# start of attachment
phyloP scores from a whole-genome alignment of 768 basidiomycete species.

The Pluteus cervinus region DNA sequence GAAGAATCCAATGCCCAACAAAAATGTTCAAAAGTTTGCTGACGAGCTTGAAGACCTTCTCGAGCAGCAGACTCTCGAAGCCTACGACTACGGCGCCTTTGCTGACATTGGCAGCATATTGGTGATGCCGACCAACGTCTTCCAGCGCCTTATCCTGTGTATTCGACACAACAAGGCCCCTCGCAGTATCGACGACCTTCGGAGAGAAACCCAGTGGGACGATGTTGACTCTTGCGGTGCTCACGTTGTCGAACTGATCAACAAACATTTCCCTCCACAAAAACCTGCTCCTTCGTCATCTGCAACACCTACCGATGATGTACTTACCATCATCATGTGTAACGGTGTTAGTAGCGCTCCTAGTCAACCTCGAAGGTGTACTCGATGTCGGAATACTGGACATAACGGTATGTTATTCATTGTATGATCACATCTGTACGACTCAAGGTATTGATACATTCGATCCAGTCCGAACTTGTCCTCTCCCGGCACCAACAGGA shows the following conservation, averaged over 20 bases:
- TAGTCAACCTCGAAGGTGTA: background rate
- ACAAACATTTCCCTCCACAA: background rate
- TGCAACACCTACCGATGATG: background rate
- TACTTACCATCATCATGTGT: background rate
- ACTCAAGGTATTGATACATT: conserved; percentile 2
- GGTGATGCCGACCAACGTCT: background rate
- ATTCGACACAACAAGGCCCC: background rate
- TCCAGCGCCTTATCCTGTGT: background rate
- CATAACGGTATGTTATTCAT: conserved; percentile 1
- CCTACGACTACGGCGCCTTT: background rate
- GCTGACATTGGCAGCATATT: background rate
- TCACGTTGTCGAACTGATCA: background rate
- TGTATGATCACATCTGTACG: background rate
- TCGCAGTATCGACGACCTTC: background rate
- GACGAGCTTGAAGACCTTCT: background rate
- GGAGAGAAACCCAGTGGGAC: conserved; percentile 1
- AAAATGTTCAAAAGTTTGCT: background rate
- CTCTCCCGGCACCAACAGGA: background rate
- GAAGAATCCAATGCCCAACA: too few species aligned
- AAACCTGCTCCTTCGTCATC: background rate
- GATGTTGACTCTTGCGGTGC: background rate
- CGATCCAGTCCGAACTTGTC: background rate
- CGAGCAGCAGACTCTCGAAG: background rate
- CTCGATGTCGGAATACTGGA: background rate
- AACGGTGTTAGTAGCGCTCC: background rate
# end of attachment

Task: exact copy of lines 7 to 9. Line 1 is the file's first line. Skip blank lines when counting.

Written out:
- ACTCAAGGTATTGATACATT: conserved; percentile 2
- GGTGATGCCGACCAACGTCT: background rate
- ATTCGACACAACAAGGCCCC: background rate